Jason Kotowski, The Bakersfield Californian

Commercial drones are typically used to capture aerial footage, but some inventive criminals are using the unmanned craft to drop contraband into prison yards.

Authorities have documented multiple incidents where drones carrying contraband ranging from cellphones to methamphetamine and hacksaw blades have flown inside the perimeter of Delano's Kern Valley State Prison, according to court documents.


Ann Lauricello, FOX 31 News

BOULDER, Colo. — A suspect in 19 bank robberies in San Diego was reportedly hiding in Boulder before hitting a Bank of the West branch in Northglenn on Friday, the FBI said Monday.

Daniel David Courson, 45, approached a teller at the bank at 10393 Huron St. about 9:45 a.m., demanded money, fled on a bicycle and then in a vehicle with Utah license plates.

Sara Friedman, GCN

When it comes to managing parolees, field agents work to provide  high-quality supervision while also tracking and logging information on each case.  The Virtual Integrated Mobile Office app aims to make the process simpler for parole officers, saving them time and paperwork.

A collaboration between the California Department of Corrections and Rehabilitation and the San Diego County Probation Department, VIMO builds on  county's Probation Utility Mobile Application. PUMA, which was built for the county by DXC Technology,  allows agents using Android, iOS or Windows devices to update their case files from their smartphones with information on each contact while in the field.

Monday, March 19, 2018

Daily Corrections Clips


Beatriz Valenzuela, The Mercury News

A missing inmate from the California Institute for Men in Chino was found early Saturday morning, March 17 on prison grounds, according to Chino police.

California Department of Corrections and Rehabilitation officials were quick to point out the man, later identified as Juan Guzman, had not escaped and never left the prison property.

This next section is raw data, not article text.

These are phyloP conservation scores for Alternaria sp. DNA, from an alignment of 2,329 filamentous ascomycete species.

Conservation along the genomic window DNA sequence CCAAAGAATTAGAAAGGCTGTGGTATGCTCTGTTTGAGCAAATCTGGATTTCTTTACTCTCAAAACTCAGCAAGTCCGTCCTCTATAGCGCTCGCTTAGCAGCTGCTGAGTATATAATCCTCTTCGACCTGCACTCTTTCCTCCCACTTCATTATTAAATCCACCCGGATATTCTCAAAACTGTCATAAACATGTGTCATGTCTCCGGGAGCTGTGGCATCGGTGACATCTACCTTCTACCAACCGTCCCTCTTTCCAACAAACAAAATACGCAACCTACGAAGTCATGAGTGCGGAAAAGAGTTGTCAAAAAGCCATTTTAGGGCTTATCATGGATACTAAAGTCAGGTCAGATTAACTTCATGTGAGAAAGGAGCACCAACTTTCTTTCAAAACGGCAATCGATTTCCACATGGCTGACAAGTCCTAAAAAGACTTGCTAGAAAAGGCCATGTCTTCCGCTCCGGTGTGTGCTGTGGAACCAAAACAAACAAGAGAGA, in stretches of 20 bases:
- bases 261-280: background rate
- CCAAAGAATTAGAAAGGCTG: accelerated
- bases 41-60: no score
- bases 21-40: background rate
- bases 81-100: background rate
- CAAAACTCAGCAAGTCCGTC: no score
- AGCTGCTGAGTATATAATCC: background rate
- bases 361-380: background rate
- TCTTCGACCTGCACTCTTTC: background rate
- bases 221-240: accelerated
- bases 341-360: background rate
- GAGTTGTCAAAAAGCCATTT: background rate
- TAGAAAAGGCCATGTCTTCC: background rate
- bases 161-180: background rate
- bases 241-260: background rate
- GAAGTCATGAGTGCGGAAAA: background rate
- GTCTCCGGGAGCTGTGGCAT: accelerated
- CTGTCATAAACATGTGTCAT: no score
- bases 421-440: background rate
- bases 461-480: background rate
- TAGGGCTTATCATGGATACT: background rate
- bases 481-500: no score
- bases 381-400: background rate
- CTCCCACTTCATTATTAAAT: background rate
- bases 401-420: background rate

Posted by Toni McAllister,

Law officers asked for the public’s help Sunday to find a 23-year-old convicted robber, who walked away from a re-entry facility in Long Beach.

An emergency search for Christopher Pinon began around 3:25 p.m. Friday, when authorities were notified that Pinon’s GPS device had been tampered with, according to Vicky Waters of the California Department of Corrections and Rehabilitation.


Amber Sandhu, Record Searchlight

Three men in Redding are under arrest after officers found a number of weapons and drugs in a vehicle search shortly after midnight on Saturday, according to the Redding Police Department.

Officers went to the area of Fell Street and Akard Avenue after receiving reports that several vehicles in the neighborhood were driving recklessly. When officers arrived at the scene, they found one of the vehicles parked.


The Tustin, Calif. Police Department warns a parolee at large for 19 bank robberies in San Diego could head east from Colorado.

Police say they received a tip Friday that Daniel David Courson was living under the alias of Adam Scott Hopkinson in Boulder Colo. They say he's still driving a silver 2007 Toyota Tacoma with TRD emblems on the side panels, small lift with black rims and a Utah license plate of EO48HU. Police say he stole the truck when he was in Utah and could have changed the plate.

They say Courson has a history of changing the appearance of his vehicles once the news broadcasts photos.


Jessie Fetterling, Correctional News

Correctional News is pleased to announce both our new and returning editorial advisory board members. Our members are carefully selected based on their background, dedication in the industry and passion of sharing this information with others. Their qualifications are exemplary and give our publication the added insider information that our readers have grown to appreciate. Our board members are able to provide industry knowledge to our editorial department and also report on current trends seen first-hand throughout the country. We would like to give a special thanks to those who have served on the board in previous years, and a big welcome to those serving in 2018.
Returning Members

Manteca Bulletin

GARDEN GROVE  (AP) — A homeless man found dead with three others in a parked van outside a Southern California strip mall had a lengthy criminal history, including convictions for conspiracy to murder and child abuse, authorities said Saturday.

Phunyouphone Kanyavong, a woman believed to be his girlfriend and their two young children were found dead in their pajamas Thursday night inside a van with blankets covering the windows in the city of Garden Grove, police said.